Almudena Pino Ángeles (PhD) is a member of the GC09 Nutrigenomics – Metabolic Syndrome research group, under the supervision of Prof. Pablo Pérez Martínez. Her project is titled HIDELIS – Linking structure and dynamics to protein malfunction in Cardiovascular Disease. The results of her project are expected to generate new knowledge at the molecular level of Reverse Cholesterol Transport and ultimately guide the design and development of improved and more specific therapeutic approaches to Cardiovascular Diseases. Almudena’s project will last from February 2021 till January 2023.
Cardiovascular Disease (CVD) is a set of multifactorial pathologies that cause over 30% of the annual deaths worldwide and they are the most frequent cause of death in the European Union. Exploring the vast complexity of the biological mechanisms and patient-dependent factors in CVD represents a challenge that requires joint multidisciplinary efforts to be tackled successfully. The present project aims to obtain novel knowledge at the molecular level of Reverse Cholesterol Transport (RCT), one of the key hallmarks for CVD. Our results will ultimately guide the design and development of improved and more specific therapeutic approaches to CVD. Becoming an IMIBIC-P2Med fellow will have a decisive impact in my career since I will get the full support of the institution to develop critical skills, such as mentoring, leadership and management, through focused training and teaching activities.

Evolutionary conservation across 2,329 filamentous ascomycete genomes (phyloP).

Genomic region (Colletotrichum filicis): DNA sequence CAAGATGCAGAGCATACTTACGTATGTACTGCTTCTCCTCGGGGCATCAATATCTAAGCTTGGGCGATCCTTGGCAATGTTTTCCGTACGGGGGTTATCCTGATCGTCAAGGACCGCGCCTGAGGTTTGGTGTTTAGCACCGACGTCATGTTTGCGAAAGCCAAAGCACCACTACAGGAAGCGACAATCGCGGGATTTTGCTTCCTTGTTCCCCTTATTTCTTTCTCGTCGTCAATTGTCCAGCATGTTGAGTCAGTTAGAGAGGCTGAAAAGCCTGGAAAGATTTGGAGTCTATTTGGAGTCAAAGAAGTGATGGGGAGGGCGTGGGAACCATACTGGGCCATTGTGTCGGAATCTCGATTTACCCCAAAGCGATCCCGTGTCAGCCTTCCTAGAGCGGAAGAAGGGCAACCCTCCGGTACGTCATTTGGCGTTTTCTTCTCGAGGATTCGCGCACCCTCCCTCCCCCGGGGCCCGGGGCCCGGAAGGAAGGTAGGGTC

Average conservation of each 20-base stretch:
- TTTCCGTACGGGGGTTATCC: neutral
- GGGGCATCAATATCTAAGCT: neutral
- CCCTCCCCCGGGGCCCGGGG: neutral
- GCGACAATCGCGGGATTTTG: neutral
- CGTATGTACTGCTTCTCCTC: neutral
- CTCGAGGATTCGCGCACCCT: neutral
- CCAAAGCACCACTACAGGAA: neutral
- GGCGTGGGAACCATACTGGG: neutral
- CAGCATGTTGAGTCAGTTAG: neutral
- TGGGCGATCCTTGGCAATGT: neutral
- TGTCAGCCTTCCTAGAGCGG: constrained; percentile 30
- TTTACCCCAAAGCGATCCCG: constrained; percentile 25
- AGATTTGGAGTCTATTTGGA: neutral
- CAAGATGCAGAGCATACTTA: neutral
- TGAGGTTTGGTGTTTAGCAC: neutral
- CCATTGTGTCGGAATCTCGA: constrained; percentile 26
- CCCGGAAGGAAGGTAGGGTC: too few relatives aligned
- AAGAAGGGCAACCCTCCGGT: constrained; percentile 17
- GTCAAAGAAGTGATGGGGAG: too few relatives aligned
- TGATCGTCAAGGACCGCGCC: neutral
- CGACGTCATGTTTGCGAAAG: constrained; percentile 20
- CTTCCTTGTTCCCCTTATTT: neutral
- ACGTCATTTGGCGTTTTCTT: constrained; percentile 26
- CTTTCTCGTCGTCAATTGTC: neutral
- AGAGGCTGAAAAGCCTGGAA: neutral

The objective of the HIDELIS project is to study the structural features and dynamics guiding the paraoxonase 1 (PON1) activity, a key antioxidant marker, and the serum amyloid A (SAA) activity, and anti-inflammatory marker, in the context of the HDL particle. To obtain a comprehensive view of their mechanisms of action in a native-like environment, I will explore the interaction of these proteins with the lipidic bilayer, and its relevance to apolipoproteinA-I, the main scaffold protein in HDL.
With this integrative view, I aim to obtain novel information of the structure-function relationship of these key proteins in HDL that will allow us to rationalize the molecular basis for their activity and their impact in the loss of HDL functionality. This new knowledge will allow us to devise new therapeutic approaches to modulate these essential activities in dysfunctional HDL in the context of CVD and atherosclerosis.